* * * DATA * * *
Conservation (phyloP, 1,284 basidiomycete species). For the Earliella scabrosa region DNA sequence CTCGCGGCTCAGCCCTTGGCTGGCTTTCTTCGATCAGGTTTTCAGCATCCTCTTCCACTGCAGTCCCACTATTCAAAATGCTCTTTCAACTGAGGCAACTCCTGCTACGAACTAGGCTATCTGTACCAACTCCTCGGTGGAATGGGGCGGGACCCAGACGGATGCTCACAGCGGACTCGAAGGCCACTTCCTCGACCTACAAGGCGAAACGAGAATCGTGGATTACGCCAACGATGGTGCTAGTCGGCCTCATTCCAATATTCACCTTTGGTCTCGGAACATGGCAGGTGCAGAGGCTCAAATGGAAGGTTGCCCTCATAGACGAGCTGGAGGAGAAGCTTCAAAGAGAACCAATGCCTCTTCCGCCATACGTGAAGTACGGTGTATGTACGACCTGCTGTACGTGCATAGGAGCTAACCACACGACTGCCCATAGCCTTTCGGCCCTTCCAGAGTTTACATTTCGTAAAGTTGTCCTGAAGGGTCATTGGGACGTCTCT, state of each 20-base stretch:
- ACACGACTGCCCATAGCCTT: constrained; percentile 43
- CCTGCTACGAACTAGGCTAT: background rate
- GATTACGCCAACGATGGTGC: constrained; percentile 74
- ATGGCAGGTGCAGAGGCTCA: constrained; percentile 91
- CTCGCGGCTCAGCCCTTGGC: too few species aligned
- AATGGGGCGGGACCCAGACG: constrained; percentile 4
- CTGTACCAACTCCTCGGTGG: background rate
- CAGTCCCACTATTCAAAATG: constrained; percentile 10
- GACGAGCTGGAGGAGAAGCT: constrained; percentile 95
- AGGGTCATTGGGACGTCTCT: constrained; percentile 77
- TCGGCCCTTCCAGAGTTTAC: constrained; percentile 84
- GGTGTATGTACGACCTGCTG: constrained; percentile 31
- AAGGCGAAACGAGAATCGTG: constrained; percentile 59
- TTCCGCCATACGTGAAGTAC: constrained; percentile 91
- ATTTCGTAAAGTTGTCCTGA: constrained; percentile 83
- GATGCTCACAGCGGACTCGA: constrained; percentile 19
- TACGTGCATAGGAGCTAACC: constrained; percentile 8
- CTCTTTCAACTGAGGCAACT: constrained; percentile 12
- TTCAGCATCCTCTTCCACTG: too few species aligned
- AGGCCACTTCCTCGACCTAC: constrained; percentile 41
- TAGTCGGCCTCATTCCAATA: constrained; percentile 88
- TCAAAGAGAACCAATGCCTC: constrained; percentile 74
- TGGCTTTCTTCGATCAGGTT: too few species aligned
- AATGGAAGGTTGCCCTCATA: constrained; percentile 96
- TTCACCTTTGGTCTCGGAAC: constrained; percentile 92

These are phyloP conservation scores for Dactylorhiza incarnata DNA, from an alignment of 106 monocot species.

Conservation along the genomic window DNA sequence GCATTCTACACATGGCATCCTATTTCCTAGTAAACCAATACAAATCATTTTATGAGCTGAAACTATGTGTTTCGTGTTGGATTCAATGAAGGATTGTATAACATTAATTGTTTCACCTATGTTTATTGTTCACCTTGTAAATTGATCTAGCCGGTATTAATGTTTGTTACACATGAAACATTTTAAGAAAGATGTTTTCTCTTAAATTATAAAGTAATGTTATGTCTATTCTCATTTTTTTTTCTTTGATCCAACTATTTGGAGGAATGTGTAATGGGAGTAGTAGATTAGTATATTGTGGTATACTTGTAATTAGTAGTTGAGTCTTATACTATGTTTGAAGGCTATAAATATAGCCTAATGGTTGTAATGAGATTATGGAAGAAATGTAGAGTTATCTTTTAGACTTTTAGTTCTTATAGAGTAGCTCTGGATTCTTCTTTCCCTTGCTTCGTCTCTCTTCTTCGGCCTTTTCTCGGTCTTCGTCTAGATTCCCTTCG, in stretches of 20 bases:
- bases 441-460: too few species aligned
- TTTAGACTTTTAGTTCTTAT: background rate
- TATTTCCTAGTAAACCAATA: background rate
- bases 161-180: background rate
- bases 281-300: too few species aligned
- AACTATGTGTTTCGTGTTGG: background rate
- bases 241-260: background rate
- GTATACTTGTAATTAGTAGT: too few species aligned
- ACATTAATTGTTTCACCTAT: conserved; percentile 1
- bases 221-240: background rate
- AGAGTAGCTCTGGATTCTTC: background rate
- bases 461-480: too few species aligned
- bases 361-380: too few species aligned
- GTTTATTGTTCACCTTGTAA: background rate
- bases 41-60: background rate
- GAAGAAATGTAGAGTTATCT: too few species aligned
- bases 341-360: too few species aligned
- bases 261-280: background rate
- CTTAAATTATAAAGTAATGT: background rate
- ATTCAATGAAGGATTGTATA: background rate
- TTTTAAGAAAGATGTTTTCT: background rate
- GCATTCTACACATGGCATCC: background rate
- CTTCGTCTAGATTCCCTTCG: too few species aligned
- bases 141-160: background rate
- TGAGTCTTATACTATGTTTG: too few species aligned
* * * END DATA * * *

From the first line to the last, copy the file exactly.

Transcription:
Conservation (phyloP, 1,284 basidiomycete species). For the Earliella scabrosa region DNA sequence CTCGCGGCTCAGCCCTTGGCTGGCTTTCTTCGATCAGGTTTTCAGCATCCTCTTCCACTGCAGTCCCACTATTCAAAATGCTCTTTCAACTGAGGCAACTCCTGCTACGAACTAGGCTATCTGTACCAACTCCTCGGTGGAATGGGGCGGGACCCAGACGGATGCTCACAGCGGACTCGAAGGCCACTTCCTCGACCTACAAGGCGAAACGAGAATCGTGGATTACGCCAACGATGGTGCTAGTCGGCCTCATTCCAATATTCACCTTTGGTCTCGGAACATGGCAGGTGCAGAGGCTCAAATGGAAGGTTGCCCTCATAGACGAGCTGGAGGAGAAGCTTCAAAGAGAACCAATGCCTCTTCCGCCATACGTGAAGTACGGTGTATGTACGACCTGCTGTACGTGCATAGGAGCTAACCACACGACTGCCCATAGCCTTTCGGCCCTTCCAGAGTTTACATTTCGTAAAGTTGTCCTGAAGGGTCATTGGGACGTCTCT, state of each 20-base stretch:
- ACACGACTGCCCATAGCCTT: constrained; percentile 43
- CCTGCTACGAACTAGGCTAT: background rate
- GATTACGCCAACGATGGTGC: constrained; percentile 74
- ATGGCAGGTGCAGAGGCTCA: constrained; percentile 91
- CTCGCGGCTCAGCCCTTGGC: too few species aligned
- AATGGGGCGGGACCCAGACG: constrained; percentile 4
- CTGTACCAACTCCTCGGTGG: background rate
- CAGTCCCACTATTCAAAATG: constrained; percentile 10
- GACGAGCTGGAGGAGAAGCT: constrained; percentile 95
- AGGGTCATTGGGACGTCTCT: constrained; percentile 77
- TCGGCCCTTCCAGAGTTTAC: constrained; percentile 84
- GGTGTATGTACGACCTGCTG: constrained; percentile 31
- AAGGCGAAACGAGAATCGTG: constrained; percentile 59
- TTCCGCCATACGTGAAGTAC: constrained; percentile 91
- ATTTCGTAAAGTTGTCCTGA: constrained; percentile 83
- GATGCTCACAGCGGACTCGA: constrained; percentile 19
- TACGTGCATAGGAGCTAACC: constrained; percentile 8
- CTCTTTCAACTGAGGCAACT: constrained; percentile 12
- TTCAGCATCCTCTTCCACTG: too few species aligned
- AGGCCACTTCCTCGACCTAC: constrained; percentile 41
- TAGTCGGCCTCATTCCAATA: constrained; percentile 88
- TCAAAGAGAACCAATGCCTC: constrained; percentile 74
- TGGCTTTCTTCGATCAGGTT: too few species aligned
- AATGGAAGGTTGCCCTCATA: constrained; percentile 96
- TTCACCTTTGGTCTCGGAAC: constrained; percentile 92

These are phyloP conservation scores for Dactylorhiza incarnata DNA, from an alignment of 106 monocot species.

Conservation along the genomic window DNA sequence GCATTCTACACATGGCATCCTATTTCCTAGTAAACCAATACAAATCATTTTATGAGCTGAAACTATGTGTTTCGTGTTGGATTCAATGAAGGATTGTATAACATTAATTGTTTCACCTATGTTTATTGTTCACCTTGTAAATTGATCTAGCCGGTATTAATGTTTGTTACACATGAAACATTTTAAGAAAGATGTTTTCTCTTAAATTATAAAGTAATGTTATGTCTATTCTCATTTTTTTTTCTTTGATCCAACTATTTGGAGGAATGTGTAATGGGAGTAGTAGATTAGTATATTGTGGTATACTTGTAATTAGTAGTTGAGTCTTATACTATGTTTGAAGGCTATAAATATAGCCTAATGGTTGTAATGAGATTATGGAAGAAATGTAGAGTTATCTTTTAGACTTTTAGTTCTTATAGAGTAGCTCTGGATTCTTCTTTCCCTTGCTTCGTCTCTCTTCTTCGGCCTTTTCTCGGTCTTCGTCTAGATTCCCTTCG, in stretches of 20 bases:
- bases 441-460: too few species aligned
- TTTAGACTTTTAGTTCTTAT: background rate
- TATTTCCTAGTAAACCAATA: background rate
- bases 161-180: background rate
- bases 281-300: too few species aligned
- AACTATGTGTTTCGTGTTGG: background rate
- bases 241-260: background rate
- GTATACTTGTAATTAGTAGT: too few species aligned
- ACATTAATTGTTTCACCTAT: conserved; percentile 1
- bases 221-240: background rate
- AGAGTAGCTCTGGATTCTTC: background rate
- bases 461-480: too few species aligned
- bases 361-380: too few species aligned
- GTTTATTGTTCACCTTGTAA: background rate
- bases 41-60: background rate
- GAAGAAATGTAGAGTTATCT: too few species aligned
- bases 341-360: too few species aligned
- bases 261-280: background rate
- CTTAAATTATAAAGTAATGT: background rate
- ATTCAATGAAGGATTGTATA: background rate
- TTTTAAGAAAGATGTTTTCT: background rate
- GCATTCTACACATGGCATCC: background rate
- CTTCGTCTAGATTCCCTTCG: too few species aligned
- bases 141-160: background rate
- TGAGTCTTATACTATGTTTG: too few species aligned